"I felt the energy on the sidelines," LaFleur said. "Those guys, there's a belief."
The defense got another three-and-out, again with the help of a penalty, as the Saints' offense – with backup QB Jameis Winston in for starter Derek Carr, who injured a shoulder on one of Gary's three sacks – looked much like the Packers' offense did in the first half.
After the punt, Love & Co. were 80 yards from the go-ahead touchdown, and the QB himself sparked the drive with a 24-yard scramble up the far sideline, with the help of a great boundary block from a teammate. That got the ball across midfield, Reed made a diving grab down the seam for 30 yards into the red zone, and WR Romeo Doubs hauled in an 8-yard TD on a back-shoulder throw to put the Packers in front and sending the 78,043 Lambeau faithful into a frenzy.
"Those guys are special," Love said of Reed and Doubs. "They made some great plays when we needed it most. That's a credit to everybody. It wasn't perfect a lot of that game, but guys never flinched. They showed out, showed up and made plays at the end."
3. But the game still wasn't over.
With 2:56 left on their own 25, the Saints put together their only drive of substance in the second half. A 28-yard sideline completion from Winston to WR Chris Olave over CB Corey Ballentine – playing because Jaire Alexander (back) was out and rookie Carrington Valentine (bicep) left the game – helped get New Orleans into field-goal range.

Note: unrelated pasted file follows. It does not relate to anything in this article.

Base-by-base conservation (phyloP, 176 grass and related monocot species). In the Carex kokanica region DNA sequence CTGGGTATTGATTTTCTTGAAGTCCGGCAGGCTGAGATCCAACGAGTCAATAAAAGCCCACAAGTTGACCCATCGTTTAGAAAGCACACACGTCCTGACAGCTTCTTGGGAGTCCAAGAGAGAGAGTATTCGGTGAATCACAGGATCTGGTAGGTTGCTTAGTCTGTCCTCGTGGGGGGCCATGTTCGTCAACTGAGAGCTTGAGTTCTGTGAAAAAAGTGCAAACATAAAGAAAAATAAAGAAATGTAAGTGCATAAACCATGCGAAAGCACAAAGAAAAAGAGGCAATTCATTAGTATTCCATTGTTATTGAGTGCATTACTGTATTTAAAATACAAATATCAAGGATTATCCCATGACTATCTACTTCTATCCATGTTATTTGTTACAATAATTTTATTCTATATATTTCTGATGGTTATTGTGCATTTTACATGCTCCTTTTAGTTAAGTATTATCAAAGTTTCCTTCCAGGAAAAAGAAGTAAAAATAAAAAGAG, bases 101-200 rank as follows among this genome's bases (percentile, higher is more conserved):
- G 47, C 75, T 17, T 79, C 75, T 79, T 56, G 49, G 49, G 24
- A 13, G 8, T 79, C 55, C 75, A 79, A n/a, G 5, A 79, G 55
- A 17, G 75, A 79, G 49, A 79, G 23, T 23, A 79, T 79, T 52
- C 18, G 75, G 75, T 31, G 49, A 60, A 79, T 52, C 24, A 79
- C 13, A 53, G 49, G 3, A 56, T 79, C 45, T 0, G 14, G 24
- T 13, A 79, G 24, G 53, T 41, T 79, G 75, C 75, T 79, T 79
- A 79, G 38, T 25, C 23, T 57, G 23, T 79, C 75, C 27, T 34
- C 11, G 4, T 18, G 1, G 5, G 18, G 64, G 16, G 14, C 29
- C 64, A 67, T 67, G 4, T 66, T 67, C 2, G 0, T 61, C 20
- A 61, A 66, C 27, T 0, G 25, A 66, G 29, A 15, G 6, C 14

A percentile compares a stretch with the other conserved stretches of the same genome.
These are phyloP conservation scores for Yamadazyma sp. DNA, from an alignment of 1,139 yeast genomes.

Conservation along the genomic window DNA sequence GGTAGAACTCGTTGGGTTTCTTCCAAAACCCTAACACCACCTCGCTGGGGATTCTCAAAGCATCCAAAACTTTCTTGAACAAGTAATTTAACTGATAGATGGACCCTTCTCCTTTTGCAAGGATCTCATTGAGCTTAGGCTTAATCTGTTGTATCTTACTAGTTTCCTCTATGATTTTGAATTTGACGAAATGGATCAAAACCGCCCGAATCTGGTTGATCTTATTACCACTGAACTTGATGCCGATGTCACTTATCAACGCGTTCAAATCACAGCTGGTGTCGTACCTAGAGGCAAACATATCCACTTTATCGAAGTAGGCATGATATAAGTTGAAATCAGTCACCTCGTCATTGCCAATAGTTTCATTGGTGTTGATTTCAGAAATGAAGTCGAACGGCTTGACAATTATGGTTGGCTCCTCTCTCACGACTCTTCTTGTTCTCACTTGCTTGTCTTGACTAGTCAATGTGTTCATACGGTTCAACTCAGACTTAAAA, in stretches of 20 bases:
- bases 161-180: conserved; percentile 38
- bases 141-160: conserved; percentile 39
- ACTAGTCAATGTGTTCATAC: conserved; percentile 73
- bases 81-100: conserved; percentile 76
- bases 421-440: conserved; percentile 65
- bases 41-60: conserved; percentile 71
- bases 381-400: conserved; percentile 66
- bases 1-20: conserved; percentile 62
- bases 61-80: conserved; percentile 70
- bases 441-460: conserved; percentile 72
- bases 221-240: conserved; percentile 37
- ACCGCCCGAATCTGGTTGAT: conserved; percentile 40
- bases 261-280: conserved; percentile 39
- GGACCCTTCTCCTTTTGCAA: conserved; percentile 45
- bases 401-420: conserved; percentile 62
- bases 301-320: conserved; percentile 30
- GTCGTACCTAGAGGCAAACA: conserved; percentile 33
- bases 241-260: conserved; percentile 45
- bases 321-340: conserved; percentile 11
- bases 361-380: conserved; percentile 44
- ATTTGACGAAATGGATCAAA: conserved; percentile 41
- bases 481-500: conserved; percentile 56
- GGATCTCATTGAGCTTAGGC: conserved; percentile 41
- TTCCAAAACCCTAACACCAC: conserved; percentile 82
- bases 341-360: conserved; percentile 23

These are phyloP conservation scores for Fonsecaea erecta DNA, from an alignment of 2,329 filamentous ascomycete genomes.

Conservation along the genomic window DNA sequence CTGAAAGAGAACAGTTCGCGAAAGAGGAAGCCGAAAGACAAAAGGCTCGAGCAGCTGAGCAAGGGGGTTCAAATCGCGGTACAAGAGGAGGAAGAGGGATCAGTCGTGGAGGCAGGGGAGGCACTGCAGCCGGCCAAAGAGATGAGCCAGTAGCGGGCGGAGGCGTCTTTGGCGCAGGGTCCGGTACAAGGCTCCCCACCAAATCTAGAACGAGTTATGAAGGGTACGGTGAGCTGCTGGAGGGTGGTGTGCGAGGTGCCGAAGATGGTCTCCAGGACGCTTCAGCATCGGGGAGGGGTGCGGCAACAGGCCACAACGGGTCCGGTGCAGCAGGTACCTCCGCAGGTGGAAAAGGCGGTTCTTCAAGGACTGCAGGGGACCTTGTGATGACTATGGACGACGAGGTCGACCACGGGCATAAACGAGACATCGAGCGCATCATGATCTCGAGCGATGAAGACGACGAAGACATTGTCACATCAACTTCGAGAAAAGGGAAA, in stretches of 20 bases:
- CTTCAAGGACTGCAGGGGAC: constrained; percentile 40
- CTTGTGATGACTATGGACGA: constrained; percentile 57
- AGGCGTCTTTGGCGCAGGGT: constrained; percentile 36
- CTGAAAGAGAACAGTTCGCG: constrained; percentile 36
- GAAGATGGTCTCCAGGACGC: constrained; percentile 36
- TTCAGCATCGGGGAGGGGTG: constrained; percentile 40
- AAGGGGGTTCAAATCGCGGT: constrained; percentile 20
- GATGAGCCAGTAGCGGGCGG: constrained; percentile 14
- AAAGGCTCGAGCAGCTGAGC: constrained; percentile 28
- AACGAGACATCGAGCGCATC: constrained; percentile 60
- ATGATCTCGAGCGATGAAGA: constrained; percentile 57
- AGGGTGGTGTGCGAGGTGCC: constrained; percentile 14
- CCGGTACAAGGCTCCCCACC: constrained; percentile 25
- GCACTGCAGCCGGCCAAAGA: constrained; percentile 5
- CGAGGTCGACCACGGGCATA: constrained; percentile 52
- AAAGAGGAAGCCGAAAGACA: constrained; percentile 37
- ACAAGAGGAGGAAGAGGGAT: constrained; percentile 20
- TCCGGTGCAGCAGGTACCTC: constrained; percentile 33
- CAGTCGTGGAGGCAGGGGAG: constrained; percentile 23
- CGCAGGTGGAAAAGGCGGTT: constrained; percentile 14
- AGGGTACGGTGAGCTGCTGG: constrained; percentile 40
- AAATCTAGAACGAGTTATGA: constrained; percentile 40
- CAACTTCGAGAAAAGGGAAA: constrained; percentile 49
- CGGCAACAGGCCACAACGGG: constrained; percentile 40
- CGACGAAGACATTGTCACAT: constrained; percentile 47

But rookie kicker Blake Grupe missed wide right from 46 yards out with 1:05 left, and the Packers kneeled it out from there.
When it was all said and done, the Saints managed just five first downs in the second half shutout, and only four after Carr left. Gary had his first career three-sack game as the defense – and the entire team – redeemed itself from the fourth-quarter failure a week ago in Atlanta to somehow get to 2-1.
"There was never a doubt, right?" LaFleur said. "Not how you draw it up."
Asked about the defensive effort in the comeback, LaFleur's mind was still a blur.